Competing interests

The authors declare no competing financial interests.

Corresponding author

Correspondence to Darren Gilmour.

Extended data

Supplementary information

Videos

  1. 1.

    Parameters affecting lateral line organ spacing

    Embryo growth, primordium migration velocity and organ deposition timing are the potential parameters to underlie organ spacing. Time-lapse movie of cldnb:lynGFP embryo (bright field lower panel and fluorescence imaging upper panel). Corresponds to Extended Data Fig. 1e. Scale bar = 200 μm. Time interval = 20 min.

  2. 2.

    Tracking organs with peak detection

    Organs were tracked automatically using signal intensity profiles of cell membranes based on a peak detection method. Upper panel is time-lapse movie of cldnb:lynGFP embryo and lower panel is maximum intensity profile along the thickness of the upper panel image over time. Relates to Method "analysis of migration and organ patterning". Scale bar = 100 μm. Time interval = 10 min.

  3. 3.

    Decreasing FGF signaling with FGFR1 inhibitor increases organ deposition time in a dose-dependent way

    Time-lapse movies of FGF inhibitor treated embryos (DMSO control, 0.5 μM and 1 μM SU5402 treatments). Corresponds to Fig 1d. Scale bar 100 μm. Time interval = 10 min.

  4. 4.

    Decreased FGF signaling in FGFR1a mutant increases organ deposition time

    Time-lapse movies of fgfr1at3R705H mutant embryos. Corresponds to Extended Data Fig. 2. Scale bar = 100μm. Time interval = 10 min.

  5. 5.

    Increasing FGF signaling decreases deposition time in a dose-dependent way

    Time-lapse movies of FGF inducer treated embryos. (10 μM RU486 treated no target gene carrier control, 5, 10, 20 μM RU486 treated Fgf3-GFP transactivation treatments) Corresponds to Fig1e. . Scale bar = 100 μm. Time interval = 10 min.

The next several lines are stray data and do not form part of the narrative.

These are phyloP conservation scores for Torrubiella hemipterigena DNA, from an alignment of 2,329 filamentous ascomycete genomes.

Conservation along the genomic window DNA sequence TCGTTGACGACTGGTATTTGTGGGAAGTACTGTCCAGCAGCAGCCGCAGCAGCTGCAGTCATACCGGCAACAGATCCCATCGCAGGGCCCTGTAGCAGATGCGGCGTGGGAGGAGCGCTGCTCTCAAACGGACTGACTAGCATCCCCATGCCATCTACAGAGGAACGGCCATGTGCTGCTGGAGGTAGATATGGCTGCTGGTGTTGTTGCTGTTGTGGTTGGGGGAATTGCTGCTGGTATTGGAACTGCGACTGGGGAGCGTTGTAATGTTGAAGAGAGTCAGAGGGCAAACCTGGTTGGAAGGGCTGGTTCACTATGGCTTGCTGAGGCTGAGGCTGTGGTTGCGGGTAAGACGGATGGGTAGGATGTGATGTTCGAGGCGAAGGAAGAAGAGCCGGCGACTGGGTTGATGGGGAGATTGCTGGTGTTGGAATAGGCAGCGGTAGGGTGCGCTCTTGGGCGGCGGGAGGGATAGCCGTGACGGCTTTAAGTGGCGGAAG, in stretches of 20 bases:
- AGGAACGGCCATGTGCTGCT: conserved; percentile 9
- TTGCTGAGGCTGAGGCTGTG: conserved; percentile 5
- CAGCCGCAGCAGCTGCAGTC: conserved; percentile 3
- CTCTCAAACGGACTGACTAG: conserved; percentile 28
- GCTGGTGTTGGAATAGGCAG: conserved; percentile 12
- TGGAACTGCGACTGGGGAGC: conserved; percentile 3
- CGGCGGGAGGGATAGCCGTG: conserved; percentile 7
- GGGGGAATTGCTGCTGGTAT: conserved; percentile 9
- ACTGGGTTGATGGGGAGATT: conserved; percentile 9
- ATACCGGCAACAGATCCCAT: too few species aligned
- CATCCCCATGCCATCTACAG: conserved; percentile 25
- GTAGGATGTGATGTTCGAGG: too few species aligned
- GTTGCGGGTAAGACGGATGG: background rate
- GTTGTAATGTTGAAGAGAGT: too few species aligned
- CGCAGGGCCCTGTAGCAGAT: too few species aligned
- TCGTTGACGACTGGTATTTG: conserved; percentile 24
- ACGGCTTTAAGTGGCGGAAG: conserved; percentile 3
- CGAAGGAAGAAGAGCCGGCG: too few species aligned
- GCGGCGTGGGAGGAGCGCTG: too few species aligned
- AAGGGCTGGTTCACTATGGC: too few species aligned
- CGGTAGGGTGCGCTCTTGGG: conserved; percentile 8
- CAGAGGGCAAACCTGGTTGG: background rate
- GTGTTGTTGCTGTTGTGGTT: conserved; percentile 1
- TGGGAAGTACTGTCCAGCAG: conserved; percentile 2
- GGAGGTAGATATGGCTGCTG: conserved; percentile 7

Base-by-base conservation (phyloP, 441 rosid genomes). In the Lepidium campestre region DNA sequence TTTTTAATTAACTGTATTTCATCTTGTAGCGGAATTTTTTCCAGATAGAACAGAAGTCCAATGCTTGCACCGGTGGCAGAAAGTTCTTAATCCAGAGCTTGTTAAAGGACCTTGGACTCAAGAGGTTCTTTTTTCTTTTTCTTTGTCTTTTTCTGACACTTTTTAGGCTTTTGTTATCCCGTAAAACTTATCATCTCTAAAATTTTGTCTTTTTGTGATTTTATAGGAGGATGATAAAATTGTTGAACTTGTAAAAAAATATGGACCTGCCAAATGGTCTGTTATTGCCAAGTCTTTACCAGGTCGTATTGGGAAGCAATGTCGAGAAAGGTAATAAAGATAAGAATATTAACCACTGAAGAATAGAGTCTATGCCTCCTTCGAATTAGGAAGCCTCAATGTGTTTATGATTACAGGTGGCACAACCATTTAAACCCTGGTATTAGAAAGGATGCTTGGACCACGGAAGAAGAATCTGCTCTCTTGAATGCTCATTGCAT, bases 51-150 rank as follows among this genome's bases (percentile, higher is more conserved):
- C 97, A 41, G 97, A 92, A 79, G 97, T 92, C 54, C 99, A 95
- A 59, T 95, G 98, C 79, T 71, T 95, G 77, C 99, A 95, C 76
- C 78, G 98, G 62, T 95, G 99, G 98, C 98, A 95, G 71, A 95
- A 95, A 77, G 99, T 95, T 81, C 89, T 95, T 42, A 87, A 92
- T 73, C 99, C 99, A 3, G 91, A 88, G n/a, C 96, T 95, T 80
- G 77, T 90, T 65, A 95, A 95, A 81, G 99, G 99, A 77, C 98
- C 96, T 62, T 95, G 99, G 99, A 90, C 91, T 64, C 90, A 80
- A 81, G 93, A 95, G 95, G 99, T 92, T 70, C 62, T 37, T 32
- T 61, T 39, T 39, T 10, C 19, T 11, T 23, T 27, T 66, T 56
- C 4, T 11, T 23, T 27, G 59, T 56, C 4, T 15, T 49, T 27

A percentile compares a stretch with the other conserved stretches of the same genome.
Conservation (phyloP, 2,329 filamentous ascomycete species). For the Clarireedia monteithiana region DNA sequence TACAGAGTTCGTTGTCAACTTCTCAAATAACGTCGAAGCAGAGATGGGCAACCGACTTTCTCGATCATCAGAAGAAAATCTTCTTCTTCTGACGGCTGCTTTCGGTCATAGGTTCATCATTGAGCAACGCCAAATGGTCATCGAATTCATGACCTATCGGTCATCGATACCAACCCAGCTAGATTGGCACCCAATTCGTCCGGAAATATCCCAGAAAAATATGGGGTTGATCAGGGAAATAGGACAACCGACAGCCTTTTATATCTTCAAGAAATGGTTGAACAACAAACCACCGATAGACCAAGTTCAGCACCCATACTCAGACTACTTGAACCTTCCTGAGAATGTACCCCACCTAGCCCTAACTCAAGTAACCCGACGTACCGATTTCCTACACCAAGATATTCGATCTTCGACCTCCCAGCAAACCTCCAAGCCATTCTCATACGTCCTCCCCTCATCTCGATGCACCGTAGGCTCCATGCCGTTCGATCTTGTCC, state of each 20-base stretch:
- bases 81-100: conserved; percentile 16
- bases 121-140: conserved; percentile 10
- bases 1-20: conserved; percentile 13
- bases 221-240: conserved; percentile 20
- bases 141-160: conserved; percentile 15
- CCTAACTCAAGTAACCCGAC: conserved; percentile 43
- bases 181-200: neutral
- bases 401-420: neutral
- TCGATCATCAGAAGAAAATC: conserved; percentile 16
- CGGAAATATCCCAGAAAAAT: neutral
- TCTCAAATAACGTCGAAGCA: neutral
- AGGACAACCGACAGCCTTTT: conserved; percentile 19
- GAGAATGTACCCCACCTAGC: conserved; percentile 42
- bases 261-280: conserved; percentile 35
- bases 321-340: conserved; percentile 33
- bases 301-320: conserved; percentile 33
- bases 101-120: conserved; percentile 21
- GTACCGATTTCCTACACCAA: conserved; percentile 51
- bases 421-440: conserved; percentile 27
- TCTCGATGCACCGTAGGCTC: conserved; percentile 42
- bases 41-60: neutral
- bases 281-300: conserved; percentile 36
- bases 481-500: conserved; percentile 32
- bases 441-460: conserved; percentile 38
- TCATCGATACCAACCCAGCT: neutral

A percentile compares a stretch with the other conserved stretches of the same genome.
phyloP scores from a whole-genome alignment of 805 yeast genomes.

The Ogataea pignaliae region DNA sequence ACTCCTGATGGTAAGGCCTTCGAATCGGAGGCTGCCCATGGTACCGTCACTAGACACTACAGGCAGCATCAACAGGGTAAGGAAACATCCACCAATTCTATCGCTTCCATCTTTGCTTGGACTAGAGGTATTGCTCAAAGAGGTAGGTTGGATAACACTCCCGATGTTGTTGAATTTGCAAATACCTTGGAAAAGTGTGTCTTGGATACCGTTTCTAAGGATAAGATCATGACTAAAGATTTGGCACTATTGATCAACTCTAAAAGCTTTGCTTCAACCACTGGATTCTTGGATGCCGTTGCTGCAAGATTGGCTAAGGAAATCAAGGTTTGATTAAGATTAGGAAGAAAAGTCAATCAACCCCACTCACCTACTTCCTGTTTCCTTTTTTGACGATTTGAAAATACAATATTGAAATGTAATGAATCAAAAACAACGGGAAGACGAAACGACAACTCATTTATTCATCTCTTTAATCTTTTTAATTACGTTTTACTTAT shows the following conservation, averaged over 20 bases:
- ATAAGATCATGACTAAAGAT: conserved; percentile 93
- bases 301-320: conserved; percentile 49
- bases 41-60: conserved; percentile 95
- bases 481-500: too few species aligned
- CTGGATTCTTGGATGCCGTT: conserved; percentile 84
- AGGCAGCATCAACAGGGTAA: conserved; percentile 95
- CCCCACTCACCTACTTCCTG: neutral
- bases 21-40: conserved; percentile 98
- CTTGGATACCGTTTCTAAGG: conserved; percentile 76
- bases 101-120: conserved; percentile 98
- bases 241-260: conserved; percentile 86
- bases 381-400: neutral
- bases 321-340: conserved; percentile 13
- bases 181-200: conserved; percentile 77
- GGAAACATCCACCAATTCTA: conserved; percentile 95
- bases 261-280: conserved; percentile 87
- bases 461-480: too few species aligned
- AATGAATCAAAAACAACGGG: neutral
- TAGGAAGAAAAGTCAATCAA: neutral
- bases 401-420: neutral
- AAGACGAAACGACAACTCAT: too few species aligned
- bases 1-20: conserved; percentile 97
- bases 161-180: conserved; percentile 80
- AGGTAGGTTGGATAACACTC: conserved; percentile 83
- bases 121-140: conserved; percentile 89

6. 6.

    Appearance of secGFP and Fgf3-GFP accumulation in apical spheres correlates with organ deposition

    Time-lapse movies of secGFP and Fgf3-GFP expressing embryos with red nuclei counter-label. Panel 1 and 4 corresponds to Figure 2b. Second movie panel shows luminal opening of organ 1, corresponds to Extended Data Fig.10b. Scale bar 100 μm. Time interval = 25 min.

  7. 7.

    3D CLEM with secGFP filing the microlumen structure

    3D stacks of EM images of an organ center, secGFP overlay with EM stacks, luminal space and kinocilia segmentation and overlay of segmented microlumina with secGFP signal are shown. Relates to Method "correlative light-electron microscopy". Scale bar indicated in the movie.

  8. 8.

    Organ patterning response to ectopic FGF3 source clones

    Time-lapse movie showing that ectopic Fgf3-GFP3 expressing clones (bottom, in green) accelerate the deposition of individual organs. (membrane counter-label in red). Corresponds to Extended Data Fig. 7a. Scale bar = 100 μm. Time interval = 30 min.

  9. 9.

    3D segmentation for smFISH data analysis

    Volume masking of lateral line tissue and spot segmentation of nuclei and smFISH signal (membranes in green, nuclei in blue and pea3 transcripts in grey). Relates to Method "single molecule fluorescent in situ hybridization". Scale bar = 10 μm.

  10. 10.

    Lumen micropuncture on Fgf3-GFP pool

    Time-lapse movie shows Fgf3-GFP leakage upon micropuncture (Fgf3-GFP green, lynRFP red). Arrow indicates image acquired right after the laser pulse. Corresponds to Figure 4c. Scale bar = 5 μm. Time interval = 0.5 sec.

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DOI

https://doi.org/10.1038/nature13852